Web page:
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Re: Proposed response to Martin Merry, HP

From: Ian Horrocks <horrocks@cs.man.ac.uk>
Date: Sun, 11 May 2003 18:45:05 +0100
Message-ID: <16062.35873.318435.816245@merlin.horrocks.net>
To: Jim Hendler <hendler@cs.umd.edu>
Cc: webont <www-webont-wg@w3.org>

Jim,

I think that this is a good response. A couple of small suggestions:

1. You could point to the extensive discussion we had regarding the
features to be in/out of OWL DL and Lite (Dan seems to like this kind
of thing as it shows that the WG have considered the issue);

2. You might want to say "removing owl:inverseOf would work *almost*
as well" (or some such), given that removing nominals gets you to a
logic for which implemented DL reasoners exist, whereas removing inverse
only gets you to a logic for which we know in principal how to build
such reasoners.

Ian

On May 9, Jim Hendler writes:
> 
> The following is my proposed response to the message from Martin 
> Merry, which is found at:
> http://lists.w3.org/Archives/Public/public-webont-comments/2003May/0046.html
> 
> 
> Thanks for your comment.  We believe it raises two important 
> questions, one is whether the design of OWL DL as is would require a 
> long CR period, the other is whether dropping #hasValue and #oneOf 
> should be done by the WG.  Let me answer these in reverse order.
> 
> 1 - a Long CR:
>   From a Process point of view (and ignoring your technical point for 
> a moment, I promise to return to it), I would point out that there is 
> no requirement that all features of a recommendation must be handled 
> by all implementations.  The process document states that the 
> requirement to move from CR to PR is:
> 
> each feature of the technical report has been implemented. 
> Preferably, the Working Group should be able to demonstrate two 
> interoperable implementations of each feature.
> 
> For every part of the OWL DL specification we currently have multiple 
> implementations that can implement it, and in fact for every subset 
> of the language features that doesn't contain BOTH "inverseOF" and 
> "OneOf" we have multiple working and interoperable implementations 
> either complete at this time, or coming soon.
>   So from a process point of view, we believe the current OWL DL 
> implementation meets the requirements for advancement.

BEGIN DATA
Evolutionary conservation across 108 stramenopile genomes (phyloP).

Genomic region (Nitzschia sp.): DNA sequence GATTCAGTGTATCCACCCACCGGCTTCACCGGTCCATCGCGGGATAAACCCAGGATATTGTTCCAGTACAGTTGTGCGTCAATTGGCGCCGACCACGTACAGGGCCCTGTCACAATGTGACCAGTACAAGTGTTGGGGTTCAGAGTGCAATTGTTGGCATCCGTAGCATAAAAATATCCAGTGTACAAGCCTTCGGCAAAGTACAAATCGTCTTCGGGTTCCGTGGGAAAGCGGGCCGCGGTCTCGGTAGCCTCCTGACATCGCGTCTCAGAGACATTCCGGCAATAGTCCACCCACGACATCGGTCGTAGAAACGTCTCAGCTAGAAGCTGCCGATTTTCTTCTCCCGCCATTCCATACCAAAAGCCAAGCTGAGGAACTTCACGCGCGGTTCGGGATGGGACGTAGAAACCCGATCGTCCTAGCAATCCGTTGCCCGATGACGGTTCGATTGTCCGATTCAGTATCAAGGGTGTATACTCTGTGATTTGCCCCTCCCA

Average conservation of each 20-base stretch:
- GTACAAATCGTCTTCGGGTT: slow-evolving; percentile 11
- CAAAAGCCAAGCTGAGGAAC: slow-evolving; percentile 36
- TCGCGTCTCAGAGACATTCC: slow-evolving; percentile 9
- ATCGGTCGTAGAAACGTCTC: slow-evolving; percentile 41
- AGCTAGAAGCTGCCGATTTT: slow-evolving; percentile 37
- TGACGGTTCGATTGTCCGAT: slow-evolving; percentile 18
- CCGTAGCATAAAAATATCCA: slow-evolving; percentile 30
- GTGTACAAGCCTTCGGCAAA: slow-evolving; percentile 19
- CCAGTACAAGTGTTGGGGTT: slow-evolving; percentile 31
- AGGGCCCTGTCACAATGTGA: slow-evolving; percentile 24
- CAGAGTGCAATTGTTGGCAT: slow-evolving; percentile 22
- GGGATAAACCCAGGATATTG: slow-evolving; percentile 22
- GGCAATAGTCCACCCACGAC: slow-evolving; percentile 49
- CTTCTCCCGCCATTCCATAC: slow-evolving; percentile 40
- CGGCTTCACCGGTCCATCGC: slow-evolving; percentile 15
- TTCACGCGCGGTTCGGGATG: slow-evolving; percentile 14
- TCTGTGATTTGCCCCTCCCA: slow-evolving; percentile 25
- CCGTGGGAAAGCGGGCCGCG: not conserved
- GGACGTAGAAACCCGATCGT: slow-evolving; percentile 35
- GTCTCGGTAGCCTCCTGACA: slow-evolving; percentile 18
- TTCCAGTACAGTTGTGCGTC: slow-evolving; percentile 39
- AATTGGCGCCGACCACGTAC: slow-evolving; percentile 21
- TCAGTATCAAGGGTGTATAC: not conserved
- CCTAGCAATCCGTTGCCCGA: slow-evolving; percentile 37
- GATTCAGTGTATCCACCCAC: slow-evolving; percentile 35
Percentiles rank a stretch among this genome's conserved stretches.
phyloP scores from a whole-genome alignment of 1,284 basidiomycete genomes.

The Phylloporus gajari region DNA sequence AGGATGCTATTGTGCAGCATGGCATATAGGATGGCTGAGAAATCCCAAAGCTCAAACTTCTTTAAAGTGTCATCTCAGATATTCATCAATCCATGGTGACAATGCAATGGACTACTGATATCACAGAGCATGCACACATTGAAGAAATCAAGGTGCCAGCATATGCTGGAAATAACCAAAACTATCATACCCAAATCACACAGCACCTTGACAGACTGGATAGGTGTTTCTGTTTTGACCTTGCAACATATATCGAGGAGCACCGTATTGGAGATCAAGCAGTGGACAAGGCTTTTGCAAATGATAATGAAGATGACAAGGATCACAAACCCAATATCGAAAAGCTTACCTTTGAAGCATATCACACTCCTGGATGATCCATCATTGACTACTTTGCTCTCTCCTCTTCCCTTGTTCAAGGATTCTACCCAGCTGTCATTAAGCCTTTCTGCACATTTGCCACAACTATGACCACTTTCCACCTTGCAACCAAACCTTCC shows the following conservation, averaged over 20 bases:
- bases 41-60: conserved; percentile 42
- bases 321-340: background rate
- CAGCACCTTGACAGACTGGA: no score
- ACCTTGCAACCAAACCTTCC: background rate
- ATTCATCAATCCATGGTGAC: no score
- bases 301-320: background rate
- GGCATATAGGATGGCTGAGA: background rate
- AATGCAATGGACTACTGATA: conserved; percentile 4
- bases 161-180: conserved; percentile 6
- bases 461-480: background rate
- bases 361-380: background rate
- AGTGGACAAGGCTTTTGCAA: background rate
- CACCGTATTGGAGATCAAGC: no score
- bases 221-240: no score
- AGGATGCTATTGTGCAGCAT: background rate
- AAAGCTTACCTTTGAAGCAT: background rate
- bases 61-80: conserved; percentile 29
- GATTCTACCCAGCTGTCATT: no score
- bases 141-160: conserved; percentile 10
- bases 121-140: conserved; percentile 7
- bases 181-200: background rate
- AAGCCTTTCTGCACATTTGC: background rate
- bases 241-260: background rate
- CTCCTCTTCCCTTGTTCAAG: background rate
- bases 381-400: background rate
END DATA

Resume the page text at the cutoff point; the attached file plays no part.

> 
> 2 - Your second issue is a more important one, you suggest that for 
> the current OWL DL, which includes  OneOf there is a lack of 
> practical implementation experience -- this is not quite correct.  We 
> have numerous implementations that support oneOf quite well.  What is 
> correct is that for the whole of OWL DL, which includes BOTH 
> owl:inverseOf and owl:oneOf there is a problem -- if both are used 
> together, in the same ontology, there is a possibility that the 
> solution to some queries will take a very long time (that is, that 
> there is no effective algorithm).  This is true -- although the 
> language containing both of those features is decidable (it is, and 
> it's not just Ian's assertion, the proofs are quite well known and 
> studied), the algorithmic complexity is potentially quite high. 
> However, there are other solutions than removing owl:oneOf, for 
> example removing owl:inverseOf would work as well.
>   In fact, the problem is that there are two useful features in OWL DL 
> (inverse properties and designators such as oneOf and hasValue) that 
> are widely used in practice.  The WG believes that removing either 
> one of these would cause there to be many valuable use cases that 
> could not be represented in OWL DL.  However, there is no problem 
> with documents that use either Inverses XOR designators, it is only 
> when both are used together that the problem occurs.  A "common 
> sense" analogy is found in medicine where there are many drugs that 
> are each beneficial, but when used together they can cause bad side